COLUMBIA, Mo. — For many, the peace and quiet of country living is the American dream. But that dream can turn to a nightmare for those who become isolated and disconnected from their communities, says University of Missouri Extension safety and health specialist Karen Funkenbusch.
May is Mental Health Month. It is a good time to talk with rural family members about increased risks of suicide, says Funkenbusch.
Suicide is the 10th-leading cause of death among Americans and the second-leading cause for adults 25-34. “The time to change these statistics is now,” she says.
From 2001-2015, suicide rates were consistently higher for rural residents than urban residents, according to the Centers for Disease Control and Prevention (CDC).
Rural communities have a reputation as tightly-knit towns where everyone knows everyone. While this may be the case for many, rural life poses risks for marginalized groups. These groups include racial and ethnic minorities, LGBTQ persons, those living in poverty, and newcomers.
Those at higher risk of suicide include children who witness or experience violence and women in abusive domestic relationships. Alcohol use also contributes to increased suicide attempts. About 40 percent of suicide attempts involve alcohol.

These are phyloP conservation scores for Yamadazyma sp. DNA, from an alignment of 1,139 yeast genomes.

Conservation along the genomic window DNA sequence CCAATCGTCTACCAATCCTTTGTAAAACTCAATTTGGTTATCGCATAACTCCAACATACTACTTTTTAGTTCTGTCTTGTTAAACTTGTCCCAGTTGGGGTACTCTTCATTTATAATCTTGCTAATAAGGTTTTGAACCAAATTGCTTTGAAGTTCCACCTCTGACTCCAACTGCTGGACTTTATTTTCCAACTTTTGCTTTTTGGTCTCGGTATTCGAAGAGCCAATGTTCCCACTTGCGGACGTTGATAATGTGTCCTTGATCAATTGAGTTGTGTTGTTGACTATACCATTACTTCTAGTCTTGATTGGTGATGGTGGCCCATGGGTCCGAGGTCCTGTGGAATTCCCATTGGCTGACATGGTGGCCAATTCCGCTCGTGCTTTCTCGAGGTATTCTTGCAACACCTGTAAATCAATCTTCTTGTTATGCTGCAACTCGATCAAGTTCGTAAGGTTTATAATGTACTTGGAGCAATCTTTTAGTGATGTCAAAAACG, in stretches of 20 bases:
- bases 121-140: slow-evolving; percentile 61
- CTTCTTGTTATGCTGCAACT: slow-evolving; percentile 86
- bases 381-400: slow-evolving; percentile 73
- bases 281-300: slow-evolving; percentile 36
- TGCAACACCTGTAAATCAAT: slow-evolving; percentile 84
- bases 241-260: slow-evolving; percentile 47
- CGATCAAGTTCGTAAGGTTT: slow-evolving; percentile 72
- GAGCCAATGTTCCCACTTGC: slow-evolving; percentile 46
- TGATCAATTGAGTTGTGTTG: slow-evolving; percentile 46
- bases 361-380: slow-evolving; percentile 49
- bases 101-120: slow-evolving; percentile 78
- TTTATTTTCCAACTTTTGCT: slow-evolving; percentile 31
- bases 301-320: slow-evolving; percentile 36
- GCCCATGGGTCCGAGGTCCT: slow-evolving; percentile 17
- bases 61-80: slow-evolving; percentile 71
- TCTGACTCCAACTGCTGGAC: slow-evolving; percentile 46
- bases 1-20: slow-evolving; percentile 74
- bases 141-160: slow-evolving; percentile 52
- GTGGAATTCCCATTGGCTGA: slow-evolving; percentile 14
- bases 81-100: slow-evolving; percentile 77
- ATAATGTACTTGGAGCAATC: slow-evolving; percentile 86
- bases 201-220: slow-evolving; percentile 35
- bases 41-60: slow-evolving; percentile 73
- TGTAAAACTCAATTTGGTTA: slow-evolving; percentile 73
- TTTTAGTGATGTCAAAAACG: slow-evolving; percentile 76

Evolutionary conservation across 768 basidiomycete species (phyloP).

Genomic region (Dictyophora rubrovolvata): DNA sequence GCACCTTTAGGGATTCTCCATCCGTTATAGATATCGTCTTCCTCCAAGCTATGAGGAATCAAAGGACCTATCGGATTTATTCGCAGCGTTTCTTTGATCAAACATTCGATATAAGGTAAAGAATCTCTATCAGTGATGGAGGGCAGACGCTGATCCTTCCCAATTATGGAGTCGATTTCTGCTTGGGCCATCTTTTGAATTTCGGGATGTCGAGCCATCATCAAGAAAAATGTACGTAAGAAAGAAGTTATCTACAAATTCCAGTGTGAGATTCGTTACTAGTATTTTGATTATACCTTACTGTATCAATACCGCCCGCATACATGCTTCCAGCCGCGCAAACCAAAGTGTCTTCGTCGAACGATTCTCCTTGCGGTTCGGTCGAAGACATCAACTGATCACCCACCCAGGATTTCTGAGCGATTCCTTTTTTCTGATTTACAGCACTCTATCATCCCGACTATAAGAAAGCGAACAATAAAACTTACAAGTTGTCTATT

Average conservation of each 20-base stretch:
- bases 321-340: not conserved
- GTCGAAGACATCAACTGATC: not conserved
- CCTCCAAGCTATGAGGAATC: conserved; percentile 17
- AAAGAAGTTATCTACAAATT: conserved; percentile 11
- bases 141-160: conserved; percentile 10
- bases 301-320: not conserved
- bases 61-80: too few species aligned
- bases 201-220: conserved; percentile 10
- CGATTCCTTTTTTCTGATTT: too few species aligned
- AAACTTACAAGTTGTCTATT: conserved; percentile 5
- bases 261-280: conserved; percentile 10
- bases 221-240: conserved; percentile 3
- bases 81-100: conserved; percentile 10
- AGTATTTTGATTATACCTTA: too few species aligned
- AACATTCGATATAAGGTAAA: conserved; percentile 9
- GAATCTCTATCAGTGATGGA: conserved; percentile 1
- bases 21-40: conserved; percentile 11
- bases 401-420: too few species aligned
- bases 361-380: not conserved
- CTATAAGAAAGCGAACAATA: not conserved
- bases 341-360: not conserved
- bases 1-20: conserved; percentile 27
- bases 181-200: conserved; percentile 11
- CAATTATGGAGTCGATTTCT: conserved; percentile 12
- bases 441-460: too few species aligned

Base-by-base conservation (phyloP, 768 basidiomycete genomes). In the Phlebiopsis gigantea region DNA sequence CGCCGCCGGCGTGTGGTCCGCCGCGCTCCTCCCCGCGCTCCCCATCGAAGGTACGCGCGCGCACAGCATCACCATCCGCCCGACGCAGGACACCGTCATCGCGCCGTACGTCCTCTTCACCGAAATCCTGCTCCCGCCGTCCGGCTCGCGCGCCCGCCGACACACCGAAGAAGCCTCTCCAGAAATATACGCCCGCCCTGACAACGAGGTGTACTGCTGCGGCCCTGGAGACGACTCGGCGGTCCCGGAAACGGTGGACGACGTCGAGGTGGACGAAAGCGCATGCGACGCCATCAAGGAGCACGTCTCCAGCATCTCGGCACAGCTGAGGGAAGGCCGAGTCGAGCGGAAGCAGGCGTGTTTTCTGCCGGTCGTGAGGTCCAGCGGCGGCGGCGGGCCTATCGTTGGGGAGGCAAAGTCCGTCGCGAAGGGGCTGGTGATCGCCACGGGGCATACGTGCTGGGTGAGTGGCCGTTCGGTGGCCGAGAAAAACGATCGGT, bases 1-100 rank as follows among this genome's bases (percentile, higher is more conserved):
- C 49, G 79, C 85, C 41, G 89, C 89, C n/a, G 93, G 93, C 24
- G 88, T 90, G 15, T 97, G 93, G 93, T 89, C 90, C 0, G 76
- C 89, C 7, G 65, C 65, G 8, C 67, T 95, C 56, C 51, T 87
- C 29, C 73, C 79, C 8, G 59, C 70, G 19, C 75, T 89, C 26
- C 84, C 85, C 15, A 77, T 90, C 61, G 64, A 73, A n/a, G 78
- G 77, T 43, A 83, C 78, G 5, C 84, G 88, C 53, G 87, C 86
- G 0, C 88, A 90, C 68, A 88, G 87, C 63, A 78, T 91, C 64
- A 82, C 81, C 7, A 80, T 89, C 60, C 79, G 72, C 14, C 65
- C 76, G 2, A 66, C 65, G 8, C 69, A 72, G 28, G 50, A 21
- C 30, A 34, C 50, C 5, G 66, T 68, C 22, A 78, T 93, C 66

Funkenbusch says rural communities often lack mental and behavioral health services and transportation. Workers in agricultural communities often face other barriers such as access to health insurance. CDC reports that more than half of U.S. counties don’t have a social worker, psychologist or psychiatrist. There also may be sociocultural factors such as stigma against seeking help, especially for males, she says. Distance from medical service providers often hampers emergency health care for those suffering from serious self-inflicted injuries or overdoses.
Funkenbusch suggests some ways rural community members can prevent suicide:
- Strengthen community economic support systems, especially those that provide stable housing and employment.
- Strengthen access to and delivery of mental health care.
- Create protective environments. Promote the locking of guns and medicine cabinets. Promote community engagement through activities.
- Teach coping and problem-solving skills in school, churches and community groups.
- Identify and support people and groups that are at risk.
- Finally, have conversations with family members to create a caring culture within the community.
Suicide prevention begins with caring conversations of awareness of those within our communities, Funkenbusch says.
For more information about Mental Health Month, visit mentalhealthamerica.net/may.
— Linda Geist, University of Missouri Extension
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